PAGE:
Mitchell Hashimoto

APPLE: My Key to Success

March 4, 2013

No, not the company or the fruit. APPLE is an acronym ingrained into every Apple store employee before they ever even step on the retail floor. And it has continued to guide me ever since.


  • Approach customers with a personalized warm welcome
  • Probe politely to understand all the customer’s needs
  • Present a solution for the customer to take home today
  • Listen for and resolve any issues or concerns
  • End with a fond farewell and an invitation to return

To date, I've had three successful side projects. I attribute a large portion of each of their successes to APPLE.

My first successful side project turned into a healthy passive income business which I later sold to self-fund HashiCorp. The second side project was Vagrant, a popular tool used by thousands of companies and also now my full time job. The third project, IRCRelay, was a weekend project I worked on with Jack Pearkes over the course of two months. It launched in November 2012, and was profitable in less than 6 weeks.

While much more than just APPLE is required to be successful, I can confidently say that without APPLE, each of the aforementioned projects would have failed.

When doing anything, there is nothing more important than being respectful to your customer or user. Take the time to be welcoming, polite, and attentive. Present a real solution to their problem. Invite them back if they need anything more. Maybe they'll help you by continuing to support your work, but maybe they won't. It doesn't matter. All that matters is being a good, caring person.

As a single concrete example, let's look at a real email conversation from IRCRelay support, anonymized to protect the customer's identity. An IRCRelay user, Brian, sends this email only 20 minutes after signing up:

Brian writes:

My username is "brian" please cancel my account.

At this point I could've quickly responded to Brian, pointing out we have a "cancel my account" link directly on the page shown after logging in. Similarly, when someone comes into an Apple store wanting a MacBook, the specialist could easily just point to the MacBooks and say "there they are." They don't do this. Likewise, instead of pointing to the "cancel my account" link, I responded:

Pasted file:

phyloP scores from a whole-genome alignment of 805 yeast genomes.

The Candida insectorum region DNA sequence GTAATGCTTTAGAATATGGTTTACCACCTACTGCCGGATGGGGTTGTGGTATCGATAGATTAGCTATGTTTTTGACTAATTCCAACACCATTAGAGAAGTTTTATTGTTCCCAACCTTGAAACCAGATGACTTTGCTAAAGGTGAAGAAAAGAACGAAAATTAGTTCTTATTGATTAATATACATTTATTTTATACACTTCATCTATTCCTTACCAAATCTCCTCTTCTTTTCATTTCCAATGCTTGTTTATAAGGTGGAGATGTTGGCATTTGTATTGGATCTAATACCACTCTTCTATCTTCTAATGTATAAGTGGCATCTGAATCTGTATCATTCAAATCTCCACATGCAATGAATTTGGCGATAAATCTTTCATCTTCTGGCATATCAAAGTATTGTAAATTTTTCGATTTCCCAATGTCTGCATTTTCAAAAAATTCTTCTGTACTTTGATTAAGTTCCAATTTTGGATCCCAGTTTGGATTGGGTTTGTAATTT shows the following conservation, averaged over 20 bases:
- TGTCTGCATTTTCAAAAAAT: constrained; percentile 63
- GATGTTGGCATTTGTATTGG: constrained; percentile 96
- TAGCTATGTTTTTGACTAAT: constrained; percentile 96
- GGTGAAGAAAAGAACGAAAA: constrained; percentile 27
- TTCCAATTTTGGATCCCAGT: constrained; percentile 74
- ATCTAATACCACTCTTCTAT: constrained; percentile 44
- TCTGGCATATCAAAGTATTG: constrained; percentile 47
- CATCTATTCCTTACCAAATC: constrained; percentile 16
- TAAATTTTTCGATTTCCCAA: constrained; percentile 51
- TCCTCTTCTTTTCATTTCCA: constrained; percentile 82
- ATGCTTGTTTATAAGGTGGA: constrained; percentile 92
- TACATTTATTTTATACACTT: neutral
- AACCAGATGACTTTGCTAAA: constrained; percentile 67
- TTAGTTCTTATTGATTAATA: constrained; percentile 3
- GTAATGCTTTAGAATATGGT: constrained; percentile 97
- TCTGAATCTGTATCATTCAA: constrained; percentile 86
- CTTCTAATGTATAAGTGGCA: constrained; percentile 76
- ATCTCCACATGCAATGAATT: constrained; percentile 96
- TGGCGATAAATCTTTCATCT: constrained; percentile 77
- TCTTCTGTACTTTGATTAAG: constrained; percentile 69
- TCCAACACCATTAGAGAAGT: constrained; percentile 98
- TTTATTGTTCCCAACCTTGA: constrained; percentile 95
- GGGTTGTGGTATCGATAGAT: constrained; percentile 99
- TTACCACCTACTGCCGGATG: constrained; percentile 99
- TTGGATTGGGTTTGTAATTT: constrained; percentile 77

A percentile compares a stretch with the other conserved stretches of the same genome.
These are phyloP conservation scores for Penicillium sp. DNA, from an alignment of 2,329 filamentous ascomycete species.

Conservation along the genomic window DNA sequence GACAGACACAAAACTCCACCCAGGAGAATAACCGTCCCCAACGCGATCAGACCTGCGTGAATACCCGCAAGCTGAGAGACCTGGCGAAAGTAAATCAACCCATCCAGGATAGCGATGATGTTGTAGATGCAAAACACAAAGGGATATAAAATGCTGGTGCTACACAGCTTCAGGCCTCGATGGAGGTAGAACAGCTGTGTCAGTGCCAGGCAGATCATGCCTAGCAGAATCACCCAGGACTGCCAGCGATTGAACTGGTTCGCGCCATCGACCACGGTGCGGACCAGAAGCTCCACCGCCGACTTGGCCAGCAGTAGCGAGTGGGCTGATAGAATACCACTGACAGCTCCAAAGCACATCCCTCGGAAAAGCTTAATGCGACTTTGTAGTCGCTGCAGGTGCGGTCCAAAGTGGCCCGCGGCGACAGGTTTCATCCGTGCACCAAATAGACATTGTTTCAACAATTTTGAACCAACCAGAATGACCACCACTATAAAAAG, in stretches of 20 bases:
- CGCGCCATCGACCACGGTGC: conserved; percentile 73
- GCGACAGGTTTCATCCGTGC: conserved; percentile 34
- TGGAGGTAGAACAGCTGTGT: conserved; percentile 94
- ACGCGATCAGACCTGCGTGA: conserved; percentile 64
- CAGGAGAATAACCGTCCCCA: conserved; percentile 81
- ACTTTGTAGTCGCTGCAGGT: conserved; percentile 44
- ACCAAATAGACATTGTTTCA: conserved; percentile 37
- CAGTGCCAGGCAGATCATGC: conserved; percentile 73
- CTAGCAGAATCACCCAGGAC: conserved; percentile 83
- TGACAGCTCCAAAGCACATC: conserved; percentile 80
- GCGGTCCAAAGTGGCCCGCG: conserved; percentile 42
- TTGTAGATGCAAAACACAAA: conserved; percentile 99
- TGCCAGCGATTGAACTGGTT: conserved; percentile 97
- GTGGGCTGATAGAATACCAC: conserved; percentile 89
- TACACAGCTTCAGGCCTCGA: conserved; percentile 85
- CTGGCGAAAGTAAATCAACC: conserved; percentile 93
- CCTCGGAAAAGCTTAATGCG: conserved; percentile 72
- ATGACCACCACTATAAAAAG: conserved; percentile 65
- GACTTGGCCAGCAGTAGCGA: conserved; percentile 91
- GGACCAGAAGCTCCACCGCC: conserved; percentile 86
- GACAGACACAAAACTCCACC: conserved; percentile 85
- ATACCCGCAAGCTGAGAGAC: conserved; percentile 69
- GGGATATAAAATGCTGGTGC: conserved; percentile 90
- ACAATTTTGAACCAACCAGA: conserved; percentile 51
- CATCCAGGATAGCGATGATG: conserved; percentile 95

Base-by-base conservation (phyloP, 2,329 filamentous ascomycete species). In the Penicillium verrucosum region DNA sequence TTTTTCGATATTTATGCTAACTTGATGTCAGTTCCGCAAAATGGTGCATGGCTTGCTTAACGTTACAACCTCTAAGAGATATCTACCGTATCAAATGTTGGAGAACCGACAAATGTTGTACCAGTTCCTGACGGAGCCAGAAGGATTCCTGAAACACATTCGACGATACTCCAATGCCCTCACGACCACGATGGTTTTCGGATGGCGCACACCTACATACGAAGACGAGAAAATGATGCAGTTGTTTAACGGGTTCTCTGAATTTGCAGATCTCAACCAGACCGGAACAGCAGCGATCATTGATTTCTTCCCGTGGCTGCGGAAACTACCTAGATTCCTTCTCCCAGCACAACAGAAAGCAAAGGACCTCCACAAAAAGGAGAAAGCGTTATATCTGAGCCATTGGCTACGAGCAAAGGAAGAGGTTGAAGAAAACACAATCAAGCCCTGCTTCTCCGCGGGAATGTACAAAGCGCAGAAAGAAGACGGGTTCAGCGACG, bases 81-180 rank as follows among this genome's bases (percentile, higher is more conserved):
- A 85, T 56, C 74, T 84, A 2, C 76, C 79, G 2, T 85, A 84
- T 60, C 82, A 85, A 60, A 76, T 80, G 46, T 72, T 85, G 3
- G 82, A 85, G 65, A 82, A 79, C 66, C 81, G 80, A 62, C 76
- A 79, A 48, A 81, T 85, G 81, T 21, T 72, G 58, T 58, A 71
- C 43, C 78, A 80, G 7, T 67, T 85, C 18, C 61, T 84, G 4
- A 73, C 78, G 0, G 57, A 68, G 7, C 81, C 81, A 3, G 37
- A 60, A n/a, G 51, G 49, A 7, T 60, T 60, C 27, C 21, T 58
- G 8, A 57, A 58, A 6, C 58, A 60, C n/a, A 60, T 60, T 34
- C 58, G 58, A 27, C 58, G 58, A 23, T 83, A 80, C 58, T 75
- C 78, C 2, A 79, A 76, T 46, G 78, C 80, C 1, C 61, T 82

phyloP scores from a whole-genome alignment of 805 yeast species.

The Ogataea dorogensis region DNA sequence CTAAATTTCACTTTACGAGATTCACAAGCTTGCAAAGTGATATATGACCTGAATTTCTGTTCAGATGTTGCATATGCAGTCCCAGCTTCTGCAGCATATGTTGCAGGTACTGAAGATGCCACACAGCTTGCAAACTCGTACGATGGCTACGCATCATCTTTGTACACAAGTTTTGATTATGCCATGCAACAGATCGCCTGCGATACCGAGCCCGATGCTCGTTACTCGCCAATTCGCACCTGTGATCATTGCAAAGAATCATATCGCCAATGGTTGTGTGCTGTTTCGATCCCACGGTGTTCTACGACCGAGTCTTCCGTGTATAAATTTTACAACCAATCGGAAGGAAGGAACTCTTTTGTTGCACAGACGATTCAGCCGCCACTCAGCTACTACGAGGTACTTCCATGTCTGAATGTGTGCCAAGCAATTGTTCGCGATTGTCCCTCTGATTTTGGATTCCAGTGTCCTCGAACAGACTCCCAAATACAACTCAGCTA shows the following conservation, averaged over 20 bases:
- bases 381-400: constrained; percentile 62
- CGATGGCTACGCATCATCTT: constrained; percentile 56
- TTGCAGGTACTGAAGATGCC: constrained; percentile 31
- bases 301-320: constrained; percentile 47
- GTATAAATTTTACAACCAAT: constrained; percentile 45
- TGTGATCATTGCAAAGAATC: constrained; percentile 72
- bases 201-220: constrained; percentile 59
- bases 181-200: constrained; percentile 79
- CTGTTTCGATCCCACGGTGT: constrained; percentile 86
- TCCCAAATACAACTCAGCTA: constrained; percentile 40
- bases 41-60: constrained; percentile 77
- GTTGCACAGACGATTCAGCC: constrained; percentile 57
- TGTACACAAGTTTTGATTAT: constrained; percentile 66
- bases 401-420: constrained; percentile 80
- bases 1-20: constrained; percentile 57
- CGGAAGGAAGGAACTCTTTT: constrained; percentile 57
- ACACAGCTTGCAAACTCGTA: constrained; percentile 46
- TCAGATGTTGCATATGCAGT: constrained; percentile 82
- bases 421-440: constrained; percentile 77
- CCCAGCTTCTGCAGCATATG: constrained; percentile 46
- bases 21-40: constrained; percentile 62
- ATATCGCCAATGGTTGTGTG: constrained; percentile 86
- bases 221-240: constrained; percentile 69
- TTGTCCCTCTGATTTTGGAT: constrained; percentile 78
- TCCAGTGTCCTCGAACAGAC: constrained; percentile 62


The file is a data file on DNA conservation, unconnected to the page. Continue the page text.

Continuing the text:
Mitchell writes:


Of course! I went ahead and deleted your account. Just so you're comfortable, I want to remind you that you won't be billed.

Also, thanks for giving IRCRelay a try, we really appreciate it. Do you mind sharing why you were unhappy with the service?

Approach and Probe. Brian responds:

Brian writes:

Thanks! I appreciate that being so easy. I had trouble with my IRC nickname. Whenever I connected it would be "brian_" instead of "brian." Initially, I was already connected to IRC from my old client, so I disconnected. But the nick wouldn't change itself back to "brian." Contacting help is a bit too much trouble, so I just gave up.

I respond, Presenting a solution:

Mitchell writes:


We just deployed a change to our system so that it automatically tries to regain your desired nickname if it wasn't able to upon connection. This will avoid this issue for all future users. Thanks so much for pointing it out.

If you ever feel like giving IRCRelay another try, I'd be happy to give you an extra month free on top of the 30 day trial, as thanks for pointing out this issue. And please don't hesitate to contact me directly should you need any more help.

It is important to note here that when working at an Apple store, a solution isn't just something that solves the customer's problem, it is the solution that solves the customer's problem best.

I could've easily responded to Brian by educating him on how he could've used the /nick command to change his nick. Or I could've just offered to fix this for his specific IRCRelay account. Instead, the best solution was clearly to implement and deploy a system to automatically avoid the issue altogether.

The solution took extra time and effort, and maybe Brian won't even sign up again. But it doesn't matter. It was the right thing to do, and I genuinely do care about making the experience the best it can be for every customer.

At the end of the email, I End with a fond farewell, and invite Brian to contact me again if he needs anything. Brian has not yet signed up again, but I'm confident he will.

A little bit of APPLE goes a long way.